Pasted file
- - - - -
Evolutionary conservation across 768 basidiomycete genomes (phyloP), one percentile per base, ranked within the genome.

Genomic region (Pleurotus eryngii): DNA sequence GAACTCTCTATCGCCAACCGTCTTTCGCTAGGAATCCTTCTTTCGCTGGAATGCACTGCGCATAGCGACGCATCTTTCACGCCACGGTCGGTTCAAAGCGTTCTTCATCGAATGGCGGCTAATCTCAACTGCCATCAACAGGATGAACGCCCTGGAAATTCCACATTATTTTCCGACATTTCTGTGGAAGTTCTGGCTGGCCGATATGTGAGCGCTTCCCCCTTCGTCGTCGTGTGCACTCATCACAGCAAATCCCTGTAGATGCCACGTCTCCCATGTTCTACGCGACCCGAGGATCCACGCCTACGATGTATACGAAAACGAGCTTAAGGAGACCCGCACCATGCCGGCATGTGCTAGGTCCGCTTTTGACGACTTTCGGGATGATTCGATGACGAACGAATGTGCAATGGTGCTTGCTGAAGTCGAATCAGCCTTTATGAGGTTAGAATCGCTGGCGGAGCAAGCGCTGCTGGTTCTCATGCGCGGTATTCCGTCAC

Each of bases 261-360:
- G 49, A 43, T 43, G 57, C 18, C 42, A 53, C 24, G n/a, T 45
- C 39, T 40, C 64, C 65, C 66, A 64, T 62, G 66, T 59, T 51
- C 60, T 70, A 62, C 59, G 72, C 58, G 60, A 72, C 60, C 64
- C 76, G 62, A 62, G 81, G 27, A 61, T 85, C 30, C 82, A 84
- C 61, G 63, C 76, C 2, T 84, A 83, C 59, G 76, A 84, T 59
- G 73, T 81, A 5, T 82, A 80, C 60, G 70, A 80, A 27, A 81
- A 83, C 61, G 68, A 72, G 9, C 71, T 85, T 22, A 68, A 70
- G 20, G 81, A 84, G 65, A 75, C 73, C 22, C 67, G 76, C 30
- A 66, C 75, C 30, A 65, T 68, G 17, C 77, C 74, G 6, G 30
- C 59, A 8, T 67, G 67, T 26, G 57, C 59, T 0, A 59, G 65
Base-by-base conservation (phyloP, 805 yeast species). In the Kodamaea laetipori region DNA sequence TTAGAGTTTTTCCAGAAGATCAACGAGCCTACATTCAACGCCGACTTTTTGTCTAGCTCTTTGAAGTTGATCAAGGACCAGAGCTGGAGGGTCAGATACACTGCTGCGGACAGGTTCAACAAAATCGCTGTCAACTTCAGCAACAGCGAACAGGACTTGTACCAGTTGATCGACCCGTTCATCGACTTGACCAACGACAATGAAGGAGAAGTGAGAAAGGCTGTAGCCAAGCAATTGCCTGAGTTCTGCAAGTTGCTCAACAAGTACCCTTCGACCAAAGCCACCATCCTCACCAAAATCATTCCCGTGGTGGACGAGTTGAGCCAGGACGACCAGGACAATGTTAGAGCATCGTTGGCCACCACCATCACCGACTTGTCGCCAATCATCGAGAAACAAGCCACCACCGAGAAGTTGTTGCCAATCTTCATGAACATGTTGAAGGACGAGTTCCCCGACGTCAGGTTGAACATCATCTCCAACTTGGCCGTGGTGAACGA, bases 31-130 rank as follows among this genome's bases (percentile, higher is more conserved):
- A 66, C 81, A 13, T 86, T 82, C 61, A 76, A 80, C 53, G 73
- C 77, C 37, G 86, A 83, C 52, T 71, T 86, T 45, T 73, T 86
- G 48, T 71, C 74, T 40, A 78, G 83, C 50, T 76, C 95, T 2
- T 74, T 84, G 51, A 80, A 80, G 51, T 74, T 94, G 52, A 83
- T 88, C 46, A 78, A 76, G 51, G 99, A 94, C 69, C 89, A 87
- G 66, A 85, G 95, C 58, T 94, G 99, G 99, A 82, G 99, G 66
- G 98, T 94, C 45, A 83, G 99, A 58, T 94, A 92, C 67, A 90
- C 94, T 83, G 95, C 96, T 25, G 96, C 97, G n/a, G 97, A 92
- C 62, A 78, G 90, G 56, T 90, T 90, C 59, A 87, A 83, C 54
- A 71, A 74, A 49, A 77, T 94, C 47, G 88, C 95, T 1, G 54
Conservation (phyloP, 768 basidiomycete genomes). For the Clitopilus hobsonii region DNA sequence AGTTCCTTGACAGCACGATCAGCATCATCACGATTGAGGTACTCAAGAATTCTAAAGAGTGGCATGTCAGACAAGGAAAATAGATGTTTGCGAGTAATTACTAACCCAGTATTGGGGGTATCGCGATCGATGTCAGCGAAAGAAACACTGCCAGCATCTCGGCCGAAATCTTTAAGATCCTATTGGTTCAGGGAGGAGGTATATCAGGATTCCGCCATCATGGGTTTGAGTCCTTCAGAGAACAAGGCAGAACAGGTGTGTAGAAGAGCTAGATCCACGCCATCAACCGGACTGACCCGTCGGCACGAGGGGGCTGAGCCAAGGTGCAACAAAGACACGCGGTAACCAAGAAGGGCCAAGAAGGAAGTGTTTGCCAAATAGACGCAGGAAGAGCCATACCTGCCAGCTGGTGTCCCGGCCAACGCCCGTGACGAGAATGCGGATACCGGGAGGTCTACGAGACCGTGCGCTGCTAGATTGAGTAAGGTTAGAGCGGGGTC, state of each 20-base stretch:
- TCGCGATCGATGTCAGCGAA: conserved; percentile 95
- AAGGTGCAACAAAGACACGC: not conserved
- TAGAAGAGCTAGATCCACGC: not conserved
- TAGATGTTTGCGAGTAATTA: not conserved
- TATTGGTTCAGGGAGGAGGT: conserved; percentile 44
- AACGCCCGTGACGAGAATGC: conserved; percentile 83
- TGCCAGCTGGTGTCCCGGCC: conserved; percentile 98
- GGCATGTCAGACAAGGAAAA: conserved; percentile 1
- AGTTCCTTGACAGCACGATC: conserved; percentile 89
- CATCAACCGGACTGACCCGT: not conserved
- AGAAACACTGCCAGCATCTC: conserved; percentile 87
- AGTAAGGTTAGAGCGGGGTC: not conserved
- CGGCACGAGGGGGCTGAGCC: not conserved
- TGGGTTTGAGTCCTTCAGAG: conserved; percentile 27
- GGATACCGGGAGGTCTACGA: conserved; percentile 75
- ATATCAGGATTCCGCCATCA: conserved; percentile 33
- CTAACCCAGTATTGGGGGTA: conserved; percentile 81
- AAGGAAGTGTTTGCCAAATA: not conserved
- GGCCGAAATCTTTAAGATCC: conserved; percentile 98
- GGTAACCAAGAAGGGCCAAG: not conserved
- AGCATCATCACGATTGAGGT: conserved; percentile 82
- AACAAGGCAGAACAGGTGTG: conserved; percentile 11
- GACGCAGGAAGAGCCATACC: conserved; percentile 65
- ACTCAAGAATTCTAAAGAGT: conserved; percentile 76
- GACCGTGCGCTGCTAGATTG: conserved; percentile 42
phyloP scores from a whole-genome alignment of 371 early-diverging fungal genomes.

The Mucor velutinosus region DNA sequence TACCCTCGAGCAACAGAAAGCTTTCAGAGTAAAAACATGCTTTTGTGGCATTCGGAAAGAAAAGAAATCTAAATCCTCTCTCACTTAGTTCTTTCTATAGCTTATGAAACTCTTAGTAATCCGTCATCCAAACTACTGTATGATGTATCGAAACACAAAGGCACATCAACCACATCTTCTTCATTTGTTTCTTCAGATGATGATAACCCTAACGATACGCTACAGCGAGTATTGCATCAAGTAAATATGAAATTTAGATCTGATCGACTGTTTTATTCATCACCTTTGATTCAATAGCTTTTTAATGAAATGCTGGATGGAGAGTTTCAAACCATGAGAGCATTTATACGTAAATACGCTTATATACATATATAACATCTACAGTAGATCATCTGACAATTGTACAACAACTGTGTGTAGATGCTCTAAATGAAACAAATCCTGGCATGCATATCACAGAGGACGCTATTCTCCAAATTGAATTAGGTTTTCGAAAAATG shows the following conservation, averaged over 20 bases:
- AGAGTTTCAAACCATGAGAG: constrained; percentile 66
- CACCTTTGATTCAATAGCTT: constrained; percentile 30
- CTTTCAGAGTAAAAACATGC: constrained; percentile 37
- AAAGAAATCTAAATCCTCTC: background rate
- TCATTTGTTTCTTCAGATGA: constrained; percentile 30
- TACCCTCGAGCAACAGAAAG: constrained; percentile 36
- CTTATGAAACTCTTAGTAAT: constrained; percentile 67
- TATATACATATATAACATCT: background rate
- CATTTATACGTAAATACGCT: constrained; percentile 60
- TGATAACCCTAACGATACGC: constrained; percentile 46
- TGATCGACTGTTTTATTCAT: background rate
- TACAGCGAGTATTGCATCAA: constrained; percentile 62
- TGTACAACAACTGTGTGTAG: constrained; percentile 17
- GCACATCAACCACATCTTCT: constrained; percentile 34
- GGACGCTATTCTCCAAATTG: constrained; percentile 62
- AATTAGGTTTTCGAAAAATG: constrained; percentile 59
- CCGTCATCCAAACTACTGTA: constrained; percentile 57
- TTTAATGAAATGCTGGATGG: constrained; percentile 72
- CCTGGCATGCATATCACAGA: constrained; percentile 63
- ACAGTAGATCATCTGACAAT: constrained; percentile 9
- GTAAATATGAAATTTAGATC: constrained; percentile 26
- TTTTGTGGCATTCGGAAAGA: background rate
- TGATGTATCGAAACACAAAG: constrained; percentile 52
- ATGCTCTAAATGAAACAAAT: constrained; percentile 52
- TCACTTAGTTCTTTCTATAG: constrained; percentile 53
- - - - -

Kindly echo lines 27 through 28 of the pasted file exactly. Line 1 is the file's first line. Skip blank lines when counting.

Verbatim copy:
- AAGGTGCAACAAAGACACGC: not conserved
- TAGAAGAGCTAGATCCACGC: not conserved